We are of the opinion that the same construction given by the courts to the meaning of Sec. 1 must be given to the phrase "children of such employee" in Sec. 9. No different legislative purpose can be discerned as the language is identical. No sound reason can be suggested why adult children should be permitted to share in the recovery for their parent's pain and suffering but not in the proceeds of a wrongful death action. The McGinnis case (228 U.S. 173) holds that a wrongful death action may not be prosecuted for the benefit of an adult, married daughter, (p. 174) not "in any way dependent upon the decedent." One cannot find any congressional purpose to include nondependent sons and daughters as beneficaries of a survival action when their father dies of other causes and exclude them when his death is the result of the defendant's negligence. Plaintiff, citing Black's Law Dictionary, says that the term "child" as used in the law when speaking of a decedent means a son or daughter of a parent irrespective of age. It is obvious that if "children" under Sec. 1, the wrongful death section, means children during their minority, it means the same under Sec. 9, irrespective of any dictionary definition. Neither the 26-year-old married son living with his family in Florida, nor the 33-year-old daughter living in Bellwood, sustained any loss as a result of their father's accident. Nancy, the administratrix, 23 years old, neither alleged nor proved any dependency on her father and the offer of proof was that her father had not supported her since she was 18. Since under the McGinnis case no judgment on their behalf could have been recovered if their father died as a result of defendant's negligence, they are not in a position to ask for a judgment in their favor when their father died of other causes.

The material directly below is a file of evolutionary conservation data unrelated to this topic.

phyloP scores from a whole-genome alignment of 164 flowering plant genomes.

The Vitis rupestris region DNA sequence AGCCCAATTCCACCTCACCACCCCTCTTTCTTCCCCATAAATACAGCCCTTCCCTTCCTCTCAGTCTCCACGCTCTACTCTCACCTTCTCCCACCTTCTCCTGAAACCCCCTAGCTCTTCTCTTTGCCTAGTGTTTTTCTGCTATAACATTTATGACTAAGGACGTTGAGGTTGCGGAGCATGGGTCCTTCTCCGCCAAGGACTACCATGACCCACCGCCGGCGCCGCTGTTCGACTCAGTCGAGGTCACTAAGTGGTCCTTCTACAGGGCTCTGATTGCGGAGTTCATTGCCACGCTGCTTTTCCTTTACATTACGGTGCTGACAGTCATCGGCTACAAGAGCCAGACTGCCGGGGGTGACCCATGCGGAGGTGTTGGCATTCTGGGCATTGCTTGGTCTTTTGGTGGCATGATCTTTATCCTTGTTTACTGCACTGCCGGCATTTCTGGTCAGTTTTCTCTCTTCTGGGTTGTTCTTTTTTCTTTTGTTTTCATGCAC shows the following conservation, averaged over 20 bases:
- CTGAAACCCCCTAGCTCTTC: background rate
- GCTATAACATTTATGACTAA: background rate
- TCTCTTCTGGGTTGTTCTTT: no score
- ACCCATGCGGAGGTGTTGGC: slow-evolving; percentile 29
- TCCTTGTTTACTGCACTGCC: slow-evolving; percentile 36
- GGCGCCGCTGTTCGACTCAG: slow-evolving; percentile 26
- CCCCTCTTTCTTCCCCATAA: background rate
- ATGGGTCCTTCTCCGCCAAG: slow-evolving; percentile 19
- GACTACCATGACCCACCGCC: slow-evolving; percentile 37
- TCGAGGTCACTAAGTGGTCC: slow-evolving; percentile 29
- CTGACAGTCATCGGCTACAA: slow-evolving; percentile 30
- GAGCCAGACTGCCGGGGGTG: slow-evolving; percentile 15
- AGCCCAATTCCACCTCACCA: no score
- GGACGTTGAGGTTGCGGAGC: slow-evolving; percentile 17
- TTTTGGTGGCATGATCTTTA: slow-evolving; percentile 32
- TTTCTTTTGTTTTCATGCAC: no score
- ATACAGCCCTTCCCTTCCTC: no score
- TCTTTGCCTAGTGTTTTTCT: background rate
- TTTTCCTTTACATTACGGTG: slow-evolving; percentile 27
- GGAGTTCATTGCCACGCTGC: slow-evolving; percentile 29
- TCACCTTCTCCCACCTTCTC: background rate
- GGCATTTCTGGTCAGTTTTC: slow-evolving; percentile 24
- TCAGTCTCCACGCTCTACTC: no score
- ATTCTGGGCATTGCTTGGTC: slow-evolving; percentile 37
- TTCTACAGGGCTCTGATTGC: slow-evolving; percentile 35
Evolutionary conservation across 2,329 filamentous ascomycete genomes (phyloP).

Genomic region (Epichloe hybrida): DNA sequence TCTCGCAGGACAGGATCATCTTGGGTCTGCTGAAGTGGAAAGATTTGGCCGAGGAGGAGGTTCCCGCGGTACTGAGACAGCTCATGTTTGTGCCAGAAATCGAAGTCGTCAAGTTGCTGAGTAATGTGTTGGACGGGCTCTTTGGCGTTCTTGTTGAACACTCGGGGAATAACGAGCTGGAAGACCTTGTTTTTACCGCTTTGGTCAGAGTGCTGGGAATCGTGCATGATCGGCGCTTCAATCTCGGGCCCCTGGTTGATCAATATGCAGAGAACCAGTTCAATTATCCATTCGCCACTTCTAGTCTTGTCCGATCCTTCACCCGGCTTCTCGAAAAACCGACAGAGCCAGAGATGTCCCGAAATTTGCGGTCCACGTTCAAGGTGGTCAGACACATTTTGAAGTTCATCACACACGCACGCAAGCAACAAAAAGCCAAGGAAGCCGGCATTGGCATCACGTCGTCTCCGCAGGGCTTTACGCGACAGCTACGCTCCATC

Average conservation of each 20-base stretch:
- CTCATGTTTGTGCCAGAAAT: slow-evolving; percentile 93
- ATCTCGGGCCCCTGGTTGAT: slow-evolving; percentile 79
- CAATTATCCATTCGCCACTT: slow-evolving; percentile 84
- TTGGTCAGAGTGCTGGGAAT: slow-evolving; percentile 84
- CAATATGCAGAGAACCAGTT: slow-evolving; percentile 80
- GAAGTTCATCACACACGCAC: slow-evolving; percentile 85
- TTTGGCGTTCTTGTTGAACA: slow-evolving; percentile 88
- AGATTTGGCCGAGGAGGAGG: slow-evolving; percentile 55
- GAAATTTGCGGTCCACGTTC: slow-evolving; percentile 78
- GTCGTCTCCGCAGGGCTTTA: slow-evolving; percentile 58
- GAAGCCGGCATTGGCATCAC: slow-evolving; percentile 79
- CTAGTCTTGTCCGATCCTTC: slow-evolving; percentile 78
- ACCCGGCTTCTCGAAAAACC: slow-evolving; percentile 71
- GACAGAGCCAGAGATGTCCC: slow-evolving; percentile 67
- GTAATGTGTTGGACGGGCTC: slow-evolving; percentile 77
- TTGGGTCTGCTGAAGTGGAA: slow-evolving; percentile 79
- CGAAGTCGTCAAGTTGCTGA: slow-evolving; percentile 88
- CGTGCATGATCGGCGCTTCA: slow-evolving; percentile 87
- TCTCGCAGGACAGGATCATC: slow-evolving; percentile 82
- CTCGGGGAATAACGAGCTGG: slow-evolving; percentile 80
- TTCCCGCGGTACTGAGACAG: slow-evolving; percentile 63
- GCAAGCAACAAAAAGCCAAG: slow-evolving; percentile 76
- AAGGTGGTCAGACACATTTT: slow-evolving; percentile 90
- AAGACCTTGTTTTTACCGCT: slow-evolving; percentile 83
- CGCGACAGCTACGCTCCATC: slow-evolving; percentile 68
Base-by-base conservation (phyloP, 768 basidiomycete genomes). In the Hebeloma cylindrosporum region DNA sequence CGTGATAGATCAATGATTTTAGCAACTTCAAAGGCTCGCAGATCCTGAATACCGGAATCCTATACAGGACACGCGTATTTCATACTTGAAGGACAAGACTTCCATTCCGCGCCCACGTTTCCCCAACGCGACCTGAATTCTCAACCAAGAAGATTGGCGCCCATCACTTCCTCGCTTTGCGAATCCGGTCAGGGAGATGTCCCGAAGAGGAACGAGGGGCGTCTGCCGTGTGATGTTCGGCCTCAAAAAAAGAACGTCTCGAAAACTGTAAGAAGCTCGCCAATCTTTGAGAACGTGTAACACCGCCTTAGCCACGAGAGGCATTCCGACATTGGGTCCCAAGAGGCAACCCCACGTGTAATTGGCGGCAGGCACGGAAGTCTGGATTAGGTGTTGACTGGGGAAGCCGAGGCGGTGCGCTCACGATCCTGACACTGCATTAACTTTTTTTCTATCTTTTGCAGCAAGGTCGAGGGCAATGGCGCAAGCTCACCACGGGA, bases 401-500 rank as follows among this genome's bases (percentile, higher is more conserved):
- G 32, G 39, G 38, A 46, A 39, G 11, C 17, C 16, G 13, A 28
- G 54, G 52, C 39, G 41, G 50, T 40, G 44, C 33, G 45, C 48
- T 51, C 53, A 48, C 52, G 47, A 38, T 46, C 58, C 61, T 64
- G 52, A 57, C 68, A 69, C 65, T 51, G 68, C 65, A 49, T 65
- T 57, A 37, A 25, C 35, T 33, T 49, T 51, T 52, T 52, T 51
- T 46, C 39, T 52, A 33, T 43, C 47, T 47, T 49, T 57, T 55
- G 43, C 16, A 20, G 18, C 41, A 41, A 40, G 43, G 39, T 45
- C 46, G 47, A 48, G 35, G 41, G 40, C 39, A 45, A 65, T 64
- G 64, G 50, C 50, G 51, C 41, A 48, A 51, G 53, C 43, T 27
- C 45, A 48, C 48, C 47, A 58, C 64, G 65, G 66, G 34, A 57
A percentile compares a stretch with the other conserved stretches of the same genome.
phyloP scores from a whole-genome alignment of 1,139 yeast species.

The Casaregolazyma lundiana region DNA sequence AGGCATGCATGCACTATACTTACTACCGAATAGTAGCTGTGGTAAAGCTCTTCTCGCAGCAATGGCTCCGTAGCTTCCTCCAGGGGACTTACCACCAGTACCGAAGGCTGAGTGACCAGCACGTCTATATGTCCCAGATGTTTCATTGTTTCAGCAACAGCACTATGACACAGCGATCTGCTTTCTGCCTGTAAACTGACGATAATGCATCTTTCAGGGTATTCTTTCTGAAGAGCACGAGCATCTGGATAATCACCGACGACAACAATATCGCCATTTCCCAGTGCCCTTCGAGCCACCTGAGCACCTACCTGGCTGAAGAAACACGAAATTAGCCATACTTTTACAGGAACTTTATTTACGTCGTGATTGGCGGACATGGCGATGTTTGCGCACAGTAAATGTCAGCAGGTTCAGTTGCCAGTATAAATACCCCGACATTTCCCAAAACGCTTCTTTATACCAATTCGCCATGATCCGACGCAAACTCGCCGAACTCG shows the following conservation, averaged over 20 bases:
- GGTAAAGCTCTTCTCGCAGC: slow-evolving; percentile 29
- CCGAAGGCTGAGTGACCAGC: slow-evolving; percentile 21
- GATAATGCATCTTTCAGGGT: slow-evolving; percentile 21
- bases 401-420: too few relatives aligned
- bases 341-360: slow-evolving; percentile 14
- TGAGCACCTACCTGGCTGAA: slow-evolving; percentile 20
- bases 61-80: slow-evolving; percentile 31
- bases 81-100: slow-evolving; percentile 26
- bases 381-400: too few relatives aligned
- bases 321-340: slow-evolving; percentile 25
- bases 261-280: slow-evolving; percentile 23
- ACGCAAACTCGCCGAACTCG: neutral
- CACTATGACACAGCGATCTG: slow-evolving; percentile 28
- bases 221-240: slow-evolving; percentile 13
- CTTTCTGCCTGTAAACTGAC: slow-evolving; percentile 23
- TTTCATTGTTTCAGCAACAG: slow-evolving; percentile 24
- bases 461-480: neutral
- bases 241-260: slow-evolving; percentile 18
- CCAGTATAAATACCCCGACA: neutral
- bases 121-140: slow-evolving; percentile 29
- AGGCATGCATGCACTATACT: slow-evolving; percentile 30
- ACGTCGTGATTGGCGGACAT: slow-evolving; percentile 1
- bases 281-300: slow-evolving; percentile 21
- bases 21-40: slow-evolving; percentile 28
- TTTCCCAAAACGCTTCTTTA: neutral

For these reasons the judgment is reversed and the cause is remanded with directions to enter judgment against the plaintiff.
Judgment reversed and cause remanded with directions.
The decedent, Ole Jensen, was injured on August 8, 1954. He filed an action for personal injuries under section 1 of the FELA (45 U.S.C. § 51) and obtained a judgment for $50,000, which was entered on April 3, 1956. On August 23, 1956, Ole Jensen died from other causes. The case was appealed to this court and that judgment was reversed because of a faulty instruction on the subject of damages and the cause remanded for a new determination of the amount of damages. 15 Ill. App.2d 559. The plaintiff, Nancy Jensen, Administratrix, was substituted and the original complaint amended, limiting the recovery sought to damages which her decedent might or could have recovered in his life-time for the injuries he sustained from the date of his injuries to the date of his death. Recovery is sought under section 9 of the FELA (45 U.S.C. § 59) for the benefit of Ole Jensen's three children. Judgment was entered on February 19, 1960, on the verdict of the jury, for $10,000 and costs, in favor of the plaintiff and this appeal followed.
The primary question on this appeal is whether the decedent's cause of action for his personal injuries survives under section 9 ...